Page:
It’s the promise basketball fans around the world have been waiting to hear:
The NBA is back.
The NBA’s Board of Governors will hold a call Thursday afternoon and vote on a 22-team format to resume the season in Florida this summer after it was suspended in March due to the coronavirus pandemic. The team owners have “the intention of approving the league’s plan,” ESPN reported.
The 22 teams heading to the ESPN Wide World Of Sports complex on the Disney campus near Orlando would play eight regular-season games to determine playoff seeding starting around July 31, reports said. The traditional 16-team playoffs would follow, beginning sometime in August.
Among the 22 teams invited? The Washington Wizards. You read that right.
Despite owning a record of 24-40 when the season was suspended March 11, the Wizards were in ninth place in the Eastern Conference, 5.5 games behind the Orlando Magic and six behind the Brooklyn Nets. Reports confirmed the Wizards were one of six teams outside the traditional playoff picture who will be included in the restart.
The other five all hail from the more competitive Western Conference: the Portland Trail Blazers, New Orleans Pelicans, Sacramento Kings, San Antonio Spurs and Phoenix Suns. Each of those teams have better records than Washington and are within striking distance of eighth place in the West.
But how long will the Wizards last in Florida?
As the 22 teams play eight regular-season games for seeding purposes, the Wizards have the opportunity to play themselves into the playoffs. If at the end of the regular season, the No. 9 team in either conference is within four games of No. 8, a play-in series will determine the last playoff seed, according to reports. Otherwise, the No. 8 is safe.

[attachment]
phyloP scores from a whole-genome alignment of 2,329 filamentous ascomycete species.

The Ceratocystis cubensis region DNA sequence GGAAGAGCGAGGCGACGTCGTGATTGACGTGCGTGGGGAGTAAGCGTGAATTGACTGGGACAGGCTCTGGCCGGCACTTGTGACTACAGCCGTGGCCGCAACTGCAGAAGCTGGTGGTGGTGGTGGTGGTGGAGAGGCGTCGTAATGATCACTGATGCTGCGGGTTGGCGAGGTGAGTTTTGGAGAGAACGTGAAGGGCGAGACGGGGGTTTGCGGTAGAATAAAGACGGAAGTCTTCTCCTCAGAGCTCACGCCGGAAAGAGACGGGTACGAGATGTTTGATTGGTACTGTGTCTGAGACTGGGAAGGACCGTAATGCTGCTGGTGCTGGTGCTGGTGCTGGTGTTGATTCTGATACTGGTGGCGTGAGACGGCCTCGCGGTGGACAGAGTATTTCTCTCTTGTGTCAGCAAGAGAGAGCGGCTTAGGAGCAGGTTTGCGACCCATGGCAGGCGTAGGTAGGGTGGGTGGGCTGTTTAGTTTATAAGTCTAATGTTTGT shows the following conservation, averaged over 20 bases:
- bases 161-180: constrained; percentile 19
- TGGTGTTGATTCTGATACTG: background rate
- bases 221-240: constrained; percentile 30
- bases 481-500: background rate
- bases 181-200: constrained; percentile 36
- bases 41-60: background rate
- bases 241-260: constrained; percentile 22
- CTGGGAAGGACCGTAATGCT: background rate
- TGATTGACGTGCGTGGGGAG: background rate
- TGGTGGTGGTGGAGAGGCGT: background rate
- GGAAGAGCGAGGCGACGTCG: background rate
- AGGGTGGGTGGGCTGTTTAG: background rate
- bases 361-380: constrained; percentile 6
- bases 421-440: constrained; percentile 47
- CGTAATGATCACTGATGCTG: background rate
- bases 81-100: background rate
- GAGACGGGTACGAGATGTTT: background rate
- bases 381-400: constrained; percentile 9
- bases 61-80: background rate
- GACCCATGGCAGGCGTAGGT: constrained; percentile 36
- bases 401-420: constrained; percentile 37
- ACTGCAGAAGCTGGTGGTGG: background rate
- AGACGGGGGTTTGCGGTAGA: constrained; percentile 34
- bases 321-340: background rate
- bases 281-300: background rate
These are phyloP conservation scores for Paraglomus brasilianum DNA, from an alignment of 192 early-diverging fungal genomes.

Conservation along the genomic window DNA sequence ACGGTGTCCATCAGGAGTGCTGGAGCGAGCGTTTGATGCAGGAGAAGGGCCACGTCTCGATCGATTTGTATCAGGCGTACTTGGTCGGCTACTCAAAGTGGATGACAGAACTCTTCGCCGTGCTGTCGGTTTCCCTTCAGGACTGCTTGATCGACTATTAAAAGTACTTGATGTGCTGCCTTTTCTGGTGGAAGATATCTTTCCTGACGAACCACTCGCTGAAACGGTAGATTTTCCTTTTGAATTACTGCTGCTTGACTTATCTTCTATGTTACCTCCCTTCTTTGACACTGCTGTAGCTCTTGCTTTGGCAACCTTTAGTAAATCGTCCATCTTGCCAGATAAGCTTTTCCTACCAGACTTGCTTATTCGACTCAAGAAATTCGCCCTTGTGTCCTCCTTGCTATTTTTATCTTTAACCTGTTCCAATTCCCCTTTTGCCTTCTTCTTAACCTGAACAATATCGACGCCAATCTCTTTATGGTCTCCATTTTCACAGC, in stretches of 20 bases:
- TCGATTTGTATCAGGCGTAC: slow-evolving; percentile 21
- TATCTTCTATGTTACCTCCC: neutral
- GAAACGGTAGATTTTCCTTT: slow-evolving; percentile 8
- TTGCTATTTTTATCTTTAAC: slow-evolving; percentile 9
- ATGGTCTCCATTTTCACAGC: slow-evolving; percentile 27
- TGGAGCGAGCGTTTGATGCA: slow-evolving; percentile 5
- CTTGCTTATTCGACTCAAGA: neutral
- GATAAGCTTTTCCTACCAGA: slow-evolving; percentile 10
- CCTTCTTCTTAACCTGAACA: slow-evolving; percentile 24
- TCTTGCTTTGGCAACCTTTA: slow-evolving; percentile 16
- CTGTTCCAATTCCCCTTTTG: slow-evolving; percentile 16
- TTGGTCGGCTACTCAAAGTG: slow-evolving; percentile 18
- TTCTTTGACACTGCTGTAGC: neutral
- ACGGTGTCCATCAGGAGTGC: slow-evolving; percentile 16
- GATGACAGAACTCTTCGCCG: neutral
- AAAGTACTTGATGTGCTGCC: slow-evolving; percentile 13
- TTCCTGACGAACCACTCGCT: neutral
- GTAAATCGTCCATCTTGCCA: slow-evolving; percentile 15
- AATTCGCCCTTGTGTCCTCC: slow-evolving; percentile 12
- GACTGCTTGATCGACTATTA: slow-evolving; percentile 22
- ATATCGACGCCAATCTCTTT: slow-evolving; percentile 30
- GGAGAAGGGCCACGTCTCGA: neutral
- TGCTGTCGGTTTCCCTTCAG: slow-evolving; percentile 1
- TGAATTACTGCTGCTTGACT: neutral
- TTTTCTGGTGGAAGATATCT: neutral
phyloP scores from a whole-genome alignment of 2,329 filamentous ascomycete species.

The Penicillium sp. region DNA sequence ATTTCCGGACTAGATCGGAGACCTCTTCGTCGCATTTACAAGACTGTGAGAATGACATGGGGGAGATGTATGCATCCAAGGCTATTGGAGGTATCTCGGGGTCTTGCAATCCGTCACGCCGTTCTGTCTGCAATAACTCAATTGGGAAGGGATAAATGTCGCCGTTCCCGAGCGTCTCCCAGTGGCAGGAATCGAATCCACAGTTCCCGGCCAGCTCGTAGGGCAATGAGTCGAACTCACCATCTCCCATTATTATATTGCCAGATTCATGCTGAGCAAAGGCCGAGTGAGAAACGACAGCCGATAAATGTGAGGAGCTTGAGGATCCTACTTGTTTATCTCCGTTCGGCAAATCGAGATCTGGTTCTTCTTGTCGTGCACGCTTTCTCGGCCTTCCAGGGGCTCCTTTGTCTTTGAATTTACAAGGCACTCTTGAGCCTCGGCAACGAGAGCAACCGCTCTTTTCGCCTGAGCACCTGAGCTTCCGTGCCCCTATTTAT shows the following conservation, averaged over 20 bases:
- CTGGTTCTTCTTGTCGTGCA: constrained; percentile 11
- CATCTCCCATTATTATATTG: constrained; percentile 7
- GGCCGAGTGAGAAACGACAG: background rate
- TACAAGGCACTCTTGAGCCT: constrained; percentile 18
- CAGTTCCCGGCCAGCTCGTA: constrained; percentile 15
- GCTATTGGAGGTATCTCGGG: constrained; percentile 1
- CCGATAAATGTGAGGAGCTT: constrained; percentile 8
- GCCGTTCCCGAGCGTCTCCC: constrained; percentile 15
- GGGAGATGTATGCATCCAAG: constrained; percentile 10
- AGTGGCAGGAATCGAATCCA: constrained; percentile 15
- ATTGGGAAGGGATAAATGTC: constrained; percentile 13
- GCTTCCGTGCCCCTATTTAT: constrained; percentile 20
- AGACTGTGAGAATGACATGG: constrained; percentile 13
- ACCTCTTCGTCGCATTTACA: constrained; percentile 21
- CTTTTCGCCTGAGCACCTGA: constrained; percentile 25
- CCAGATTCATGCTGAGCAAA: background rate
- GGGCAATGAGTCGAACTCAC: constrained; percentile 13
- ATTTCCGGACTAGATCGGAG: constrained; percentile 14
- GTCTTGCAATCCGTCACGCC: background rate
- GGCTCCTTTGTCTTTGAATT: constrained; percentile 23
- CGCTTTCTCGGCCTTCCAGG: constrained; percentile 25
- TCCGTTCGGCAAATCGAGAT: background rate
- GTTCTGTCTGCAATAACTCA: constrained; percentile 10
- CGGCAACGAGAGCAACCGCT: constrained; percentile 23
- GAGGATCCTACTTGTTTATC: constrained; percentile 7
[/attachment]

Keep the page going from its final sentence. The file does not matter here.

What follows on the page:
The Wizards, then, could win several of their eight allotted games in Florida to force a play-in series for the No. 8 seed, likely against the Magic or the current 7th-place Nets. The length of the play-in series was not revealed, but if the Wizards won it, they’d slot into the playoff bracket against the No. 1 seed — most likely the Milwaukee Bucks.
If not, they’ll be sent home from the “bubble” early.
An important reminder: Both John Wall and Wizards coach Scott Brooks have made clear that Wall will not return from his injury and play during the 2019-20 season, if and when games resume. Wall has been out since late December 2018 with a heel injury that turned into a torn Achilles tendon when he slipped and fell in his home shortly after surgery.
There would also be some jostling for playoff positioning during the eight-game restart. In the East, Toronto and Boston are separated by three games for the No. 2 spot and Miami, Indiana and Philadelphia are separated by two games for the No. 4 spot. Out West, the Clippers, Denver, Utah, Oklahoma City and Houston are all within four games of one another in the race for the No. 2 seed in that bracket.
ESPN reported that the latest possible date for the NBA Finals to end would be Oct. 12.
The eight teams who will not participate in the restart under this plan are the Charlotte Hornets, Chicago Bulls, Atlanta Hawks, Detroit Pistons, New York Knicks, Cleveland Cavaliers, Minnesota Timberwolves and Golden State Warriors.
Some elements of the restart plan still could be changed, and other matters are still being negotiated — such as how much of a percentage of their salaries that players will lose because some regular season games will be canceled. If 15% of the regular season is not played, which would be the current estimate based on the proposal, players would have to give up roughly $610 million in salary for this season.
The NBA’s restart plan follows the NHL’s announcement in late May that it would split 24 teams into two hub cities and restart sometime this summer, expected to be late July or early August. Major League Soccer also plans to resume competition with a tournament in Orlando.
“I’m all in from the state’s perspective,” Florida Gov. Ron DeSantis said at a news conference in his state Wednesday. “I don’t think you could find a better place than Orlando to do this. I think it’s very exciting.”
This article is based in part on wire service reports.
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